Sperm DNA damage causes genomic instability in early embryonic development

Sjors Middelkamp, Helena T.A. van Tol, Diana C.J. Spierings, Sander Boymans, Victor Guryev, Bernard A.J. Roelen, Peter M. Lansdorp, Edwin Cuppen, Ewart W. Kuijk

Jul 24, 2019

Received Date: 15th July 19

Genomic instability is common in early embryo development, but the underlying causes are largely unknown. Here we examined the consequences of sperm DNA damage on the embryonic genome by single-cell genome sequencing of individual blastomeres from bovine embryos produced with sperm damaged by radiation. Sperm DNA damage caused fragmentation of chromosomes and segregation errors such as heterogoneic cell divisions yielding a broad spectrum of genomic aberrations that are similar to those frequently found in human embryos. The mosaic aneuploidies, mixoploidy, uniparental disomies and de novo structural variation induced upon sperm DNA damage may compromise health and lead to rare genomic disorders when embryos escape developmental arrest.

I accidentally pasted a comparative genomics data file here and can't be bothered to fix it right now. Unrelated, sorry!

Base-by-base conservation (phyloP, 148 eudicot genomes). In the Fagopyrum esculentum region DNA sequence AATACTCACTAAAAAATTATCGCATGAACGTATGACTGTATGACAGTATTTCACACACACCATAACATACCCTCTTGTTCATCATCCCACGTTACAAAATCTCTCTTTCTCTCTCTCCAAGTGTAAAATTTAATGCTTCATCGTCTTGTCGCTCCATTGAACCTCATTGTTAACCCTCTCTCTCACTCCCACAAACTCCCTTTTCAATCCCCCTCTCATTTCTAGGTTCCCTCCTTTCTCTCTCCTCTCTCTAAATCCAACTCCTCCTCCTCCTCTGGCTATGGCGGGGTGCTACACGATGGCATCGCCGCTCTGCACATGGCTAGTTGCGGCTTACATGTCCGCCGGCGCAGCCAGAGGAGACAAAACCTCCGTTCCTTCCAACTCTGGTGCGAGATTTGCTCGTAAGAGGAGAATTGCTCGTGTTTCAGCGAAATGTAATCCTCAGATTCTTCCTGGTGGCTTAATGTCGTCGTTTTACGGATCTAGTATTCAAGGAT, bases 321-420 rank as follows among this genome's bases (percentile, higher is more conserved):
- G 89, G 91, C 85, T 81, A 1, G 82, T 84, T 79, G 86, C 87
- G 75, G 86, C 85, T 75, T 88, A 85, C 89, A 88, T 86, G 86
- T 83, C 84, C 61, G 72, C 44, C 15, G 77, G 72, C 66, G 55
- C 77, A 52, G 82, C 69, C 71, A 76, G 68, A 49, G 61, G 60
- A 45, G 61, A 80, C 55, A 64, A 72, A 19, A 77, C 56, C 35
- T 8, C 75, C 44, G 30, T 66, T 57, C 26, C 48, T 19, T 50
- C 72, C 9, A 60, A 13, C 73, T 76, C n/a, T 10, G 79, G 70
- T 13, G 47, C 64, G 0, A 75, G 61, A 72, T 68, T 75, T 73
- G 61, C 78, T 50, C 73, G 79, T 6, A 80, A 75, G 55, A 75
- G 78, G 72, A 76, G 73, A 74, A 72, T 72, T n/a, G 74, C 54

Read in full at bioRxiv.

This is an abstract of a preprint hosted on an independent third party site. It has not been peer reviewed but is currently under consideration at Nature Communications.

Nature Communications

Nature Research, Springer Nature